“I’ve been at this for 40 years and I’ve never seen all of the things that we’ve gone through this year from a market standpoint.”
So said Randy Blach, CattleFax CEO, during the recent Cattle Industry Summer Meeting in Denver. No doubt, everyone with enough time in the cattle business to have the scars to show for it can say the same.
Blach spent a fair bit of time working through the dynamics of the past nearly 12 months as the market dealt with, and continues to deal with back to back head slaps from the Tyson fire and COVID-19. Rather than rehash that here, let’s take a look at what’s ahead.
With a nod to the reality we now all understand—that the unimaginable can indeed happen—consider some megatrends. First, there are plenty of cattle on feed, a portion of which are long-fed, and plenty of cattle outside feedlots waiting for a ride to town. USDA estimated that there are around 300,000 feeder cattle and calves outside feedlots. Blach says it’s possible that number is twice or even three times that figure.
“The bottom line is, we didn’t place all these cattle through the spring. There were a million fewer cattle placed from late January through June than there were last year.”
That’s a reflection of the million or so fed cattle that weren’t harvested in March and April. Beef producers will deal with that hangover for a while yet.
“We were anticipating coming into the year that we could harvest 250,000 more fed cattle for the year,” Blach said. Coming into March, the industry was right on track. “As a result of COVID, we’re going to be down 850,000 instead of being up 250,000. The result is our biggest cyclical supply of harvest numbers is going to occur next year.”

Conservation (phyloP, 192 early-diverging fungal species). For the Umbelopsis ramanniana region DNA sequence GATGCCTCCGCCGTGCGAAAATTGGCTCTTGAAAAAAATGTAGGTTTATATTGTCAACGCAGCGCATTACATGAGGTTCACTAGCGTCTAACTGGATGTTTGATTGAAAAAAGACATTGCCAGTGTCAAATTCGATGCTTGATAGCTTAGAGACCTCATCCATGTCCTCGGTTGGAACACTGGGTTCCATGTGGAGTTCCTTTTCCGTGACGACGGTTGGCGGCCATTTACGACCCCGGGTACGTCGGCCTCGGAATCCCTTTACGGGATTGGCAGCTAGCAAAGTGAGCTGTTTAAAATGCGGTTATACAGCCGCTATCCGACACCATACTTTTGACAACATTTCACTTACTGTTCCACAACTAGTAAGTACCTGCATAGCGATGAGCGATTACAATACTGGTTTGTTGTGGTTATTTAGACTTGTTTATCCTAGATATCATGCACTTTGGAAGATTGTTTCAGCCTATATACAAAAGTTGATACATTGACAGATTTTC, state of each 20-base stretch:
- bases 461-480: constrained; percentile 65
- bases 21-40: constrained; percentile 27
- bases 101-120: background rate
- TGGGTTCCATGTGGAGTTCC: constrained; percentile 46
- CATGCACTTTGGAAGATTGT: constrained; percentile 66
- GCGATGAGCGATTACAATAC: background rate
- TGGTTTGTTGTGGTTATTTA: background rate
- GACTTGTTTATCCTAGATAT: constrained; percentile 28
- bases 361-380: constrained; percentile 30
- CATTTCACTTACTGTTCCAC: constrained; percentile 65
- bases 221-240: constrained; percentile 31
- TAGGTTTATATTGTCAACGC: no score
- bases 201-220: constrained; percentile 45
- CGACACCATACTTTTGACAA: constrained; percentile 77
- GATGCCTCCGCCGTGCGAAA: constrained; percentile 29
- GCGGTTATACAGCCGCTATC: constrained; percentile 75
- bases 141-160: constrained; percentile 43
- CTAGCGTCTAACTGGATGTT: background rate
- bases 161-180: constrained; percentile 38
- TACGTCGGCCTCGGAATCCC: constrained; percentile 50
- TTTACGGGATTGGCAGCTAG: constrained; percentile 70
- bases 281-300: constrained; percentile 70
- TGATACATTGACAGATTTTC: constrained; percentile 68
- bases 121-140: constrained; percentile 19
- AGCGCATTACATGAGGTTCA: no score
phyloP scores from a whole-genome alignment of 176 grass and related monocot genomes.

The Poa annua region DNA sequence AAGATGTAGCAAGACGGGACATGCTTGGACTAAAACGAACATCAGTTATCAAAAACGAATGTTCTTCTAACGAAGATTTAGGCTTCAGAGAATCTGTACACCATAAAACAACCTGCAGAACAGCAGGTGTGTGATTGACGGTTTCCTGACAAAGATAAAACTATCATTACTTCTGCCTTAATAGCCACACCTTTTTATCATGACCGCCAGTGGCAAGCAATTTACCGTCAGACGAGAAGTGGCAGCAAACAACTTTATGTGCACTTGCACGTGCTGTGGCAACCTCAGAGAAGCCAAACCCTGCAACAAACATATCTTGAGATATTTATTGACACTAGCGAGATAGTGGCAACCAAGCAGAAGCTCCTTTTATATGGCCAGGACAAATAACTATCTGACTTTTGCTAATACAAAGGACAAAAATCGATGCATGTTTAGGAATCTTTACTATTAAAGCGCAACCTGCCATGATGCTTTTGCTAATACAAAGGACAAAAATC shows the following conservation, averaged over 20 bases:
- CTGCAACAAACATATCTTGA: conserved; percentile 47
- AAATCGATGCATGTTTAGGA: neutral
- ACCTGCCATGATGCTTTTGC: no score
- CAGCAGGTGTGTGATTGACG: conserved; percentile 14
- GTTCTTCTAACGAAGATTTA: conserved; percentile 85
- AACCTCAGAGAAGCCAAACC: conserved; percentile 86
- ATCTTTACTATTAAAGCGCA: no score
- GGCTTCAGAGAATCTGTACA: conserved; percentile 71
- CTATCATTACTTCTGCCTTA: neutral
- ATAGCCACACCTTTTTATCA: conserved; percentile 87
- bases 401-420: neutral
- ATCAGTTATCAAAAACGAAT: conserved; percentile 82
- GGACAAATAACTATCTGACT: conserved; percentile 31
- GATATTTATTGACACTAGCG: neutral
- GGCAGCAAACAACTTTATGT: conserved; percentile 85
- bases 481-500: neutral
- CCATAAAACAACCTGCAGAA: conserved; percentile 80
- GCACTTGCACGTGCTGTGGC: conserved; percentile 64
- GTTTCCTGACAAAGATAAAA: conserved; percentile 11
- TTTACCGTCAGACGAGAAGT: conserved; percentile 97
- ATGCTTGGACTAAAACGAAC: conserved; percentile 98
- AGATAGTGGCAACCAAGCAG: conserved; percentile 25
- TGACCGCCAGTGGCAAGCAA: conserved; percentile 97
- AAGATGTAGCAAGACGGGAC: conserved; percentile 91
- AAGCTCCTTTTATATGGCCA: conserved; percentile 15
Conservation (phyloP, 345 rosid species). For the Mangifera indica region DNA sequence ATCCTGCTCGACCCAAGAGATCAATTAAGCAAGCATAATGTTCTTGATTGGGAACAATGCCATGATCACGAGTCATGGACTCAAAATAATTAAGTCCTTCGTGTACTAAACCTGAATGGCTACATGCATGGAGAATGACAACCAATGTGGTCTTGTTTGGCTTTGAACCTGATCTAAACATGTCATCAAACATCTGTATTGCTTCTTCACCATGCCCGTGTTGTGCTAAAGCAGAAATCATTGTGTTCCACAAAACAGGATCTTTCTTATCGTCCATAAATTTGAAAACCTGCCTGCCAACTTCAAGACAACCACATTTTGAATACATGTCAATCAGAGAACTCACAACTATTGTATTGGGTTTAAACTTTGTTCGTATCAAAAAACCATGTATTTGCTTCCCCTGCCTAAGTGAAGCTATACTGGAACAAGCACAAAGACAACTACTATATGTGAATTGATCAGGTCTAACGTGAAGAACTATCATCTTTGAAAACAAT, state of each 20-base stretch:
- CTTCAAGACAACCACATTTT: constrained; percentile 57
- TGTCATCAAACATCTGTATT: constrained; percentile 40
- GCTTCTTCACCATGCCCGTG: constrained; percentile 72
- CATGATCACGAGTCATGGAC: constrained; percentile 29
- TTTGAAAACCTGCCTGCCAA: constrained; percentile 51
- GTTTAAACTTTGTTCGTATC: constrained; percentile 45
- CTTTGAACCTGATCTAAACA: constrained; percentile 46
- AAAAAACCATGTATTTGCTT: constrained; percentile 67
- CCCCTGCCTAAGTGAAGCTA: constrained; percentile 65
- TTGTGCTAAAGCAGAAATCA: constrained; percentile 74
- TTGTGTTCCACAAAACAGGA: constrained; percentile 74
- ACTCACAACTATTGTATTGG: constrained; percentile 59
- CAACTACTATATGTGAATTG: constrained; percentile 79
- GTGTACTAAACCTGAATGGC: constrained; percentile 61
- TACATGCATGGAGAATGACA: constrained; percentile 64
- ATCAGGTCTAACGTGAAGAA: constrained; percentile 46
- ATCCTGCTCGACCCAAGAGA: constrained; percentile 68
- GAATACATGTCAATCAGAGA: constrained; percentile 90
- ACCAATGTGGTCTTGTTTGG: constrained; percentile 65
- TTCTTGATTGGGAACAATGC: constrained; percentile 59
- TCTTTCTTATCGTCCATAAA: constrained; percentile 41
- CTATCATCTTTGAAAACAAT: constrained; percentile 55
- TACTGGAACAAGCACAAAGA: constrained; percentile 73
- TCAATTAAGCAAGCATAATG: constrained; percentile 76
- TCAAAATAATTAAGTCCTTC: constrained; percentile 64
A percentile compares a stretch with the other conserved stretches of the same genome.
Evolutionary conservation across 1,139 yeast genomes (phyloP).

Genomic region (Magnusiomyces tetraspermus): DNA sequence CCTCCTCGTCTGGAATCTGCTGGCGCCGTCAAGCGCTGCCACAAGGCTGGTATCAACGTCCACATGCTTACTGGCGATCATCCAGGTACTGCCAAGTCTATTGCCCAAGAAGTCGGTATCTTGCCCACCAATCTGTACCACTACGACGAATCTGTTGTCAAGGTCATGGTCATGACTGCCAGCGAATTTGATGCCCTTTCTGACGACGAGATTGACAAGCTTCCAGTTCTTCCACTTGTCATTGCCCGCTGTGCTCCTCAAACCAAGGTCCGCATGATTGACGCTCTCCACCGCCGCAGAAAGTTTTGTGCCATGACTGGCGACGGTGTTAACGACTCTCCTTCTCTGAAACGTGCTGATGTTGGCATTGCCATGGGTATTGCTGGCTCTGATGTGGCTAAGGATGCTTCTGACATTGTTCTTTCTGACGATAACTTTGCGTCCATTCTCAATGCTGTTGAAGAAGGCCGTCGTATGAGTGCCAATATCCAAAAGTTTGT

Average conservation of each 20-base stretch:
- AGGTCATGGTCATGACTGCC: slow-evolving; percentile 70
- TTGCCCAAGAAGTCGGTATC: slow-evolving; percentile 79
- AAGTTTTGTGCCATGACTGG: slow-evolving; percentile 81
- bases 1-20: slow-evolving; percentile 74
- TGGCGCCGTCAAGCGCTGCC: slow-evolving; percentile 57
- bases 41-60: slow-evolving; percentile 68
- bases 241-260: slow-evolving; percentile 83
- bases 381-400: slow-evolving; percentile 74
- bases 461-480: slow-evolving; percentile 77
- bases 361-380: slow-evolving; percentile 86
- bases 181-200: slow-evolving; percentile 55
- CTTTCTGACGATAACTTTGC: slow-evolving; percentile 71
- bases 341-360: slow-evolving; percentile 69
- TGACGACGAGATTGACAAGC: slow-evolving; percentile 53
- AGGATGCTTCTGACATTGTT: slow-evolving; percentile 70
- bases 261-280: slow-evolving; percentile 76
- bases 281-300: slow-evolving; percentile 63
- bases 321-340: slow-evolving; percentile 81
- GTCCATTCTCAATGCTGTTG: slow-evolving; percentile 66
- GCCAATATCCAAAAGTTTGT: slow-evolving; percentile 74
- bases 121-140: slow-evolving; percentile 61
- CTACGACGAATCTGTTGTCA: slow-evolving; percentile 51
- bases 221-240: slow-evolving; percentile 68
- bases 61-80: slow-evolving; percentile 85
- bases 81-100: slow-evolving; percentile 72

That’s because of all those feeders still waiting to be placed. But because of that, there will be a hole in market-ready cattle for the next few months, giving the market a chance to clean up the long-fed cattle still at the feedbunk.
Carcass weights are high, running plus or minus 5 pounds either side of 895 pounds. That will continue to hang over the market but will get better as the market works through the backlog and gets more current.
That may happen sooner than some predict, including me. “We will chew through that front-end supply between now and October for the most part if we continue to harvest 520,000 to 525,000 head of fed cattle on a weekly basis,” he said.
That’s possible, given the incentives the market is providing retailers to buy beef out front and feature it prominently in weekly specials. With wholesale prices now at historic lows and beef quality meeting consumer expectations, retailers have incentive to buy beef and packers have incentive to harvest fed cattle.
That means, Blach said, we’ll see improving fed cattle prices. “I think we’ll grind higher as these carry-over numbers are brought back into control. Over the next 60 to 90 days, you’re going to see improvement in our fed cattle market.”
Blach thinks that higher grind will continue into 2021. “It will average another $5 higher and we’ll see that play out into other classes of cattle.”
In fact, Blach is optimistic that we’ve made the lows in calf prices for the year. “They are not going to run away, but if we can keep calf prices above $160, that would be a positive situation.” What’s more, he thinks we’ve seen the lows in cattle prices not just for the year, but for the cycle. That, of course, assumes we don’t have any major COVID-19 setbacks.
Then there’s the cow herd. “The nation’s cow herd is shrinking. It was down 375,000 head last year. It is going to be down at least another 300,000 head this year. It may be down 400,000 this year depending on how this drought situation plays out,” he said.
That will lead to smaller feeder cattle and calf supplies, smaller beef production levels and tighter harvest levels for 2022, 2023 and 2024. “That die is pretty well cast.”
Given that markets will work if we just let ‘em, that indicates a brighter light at the end of the cattle market tunnel.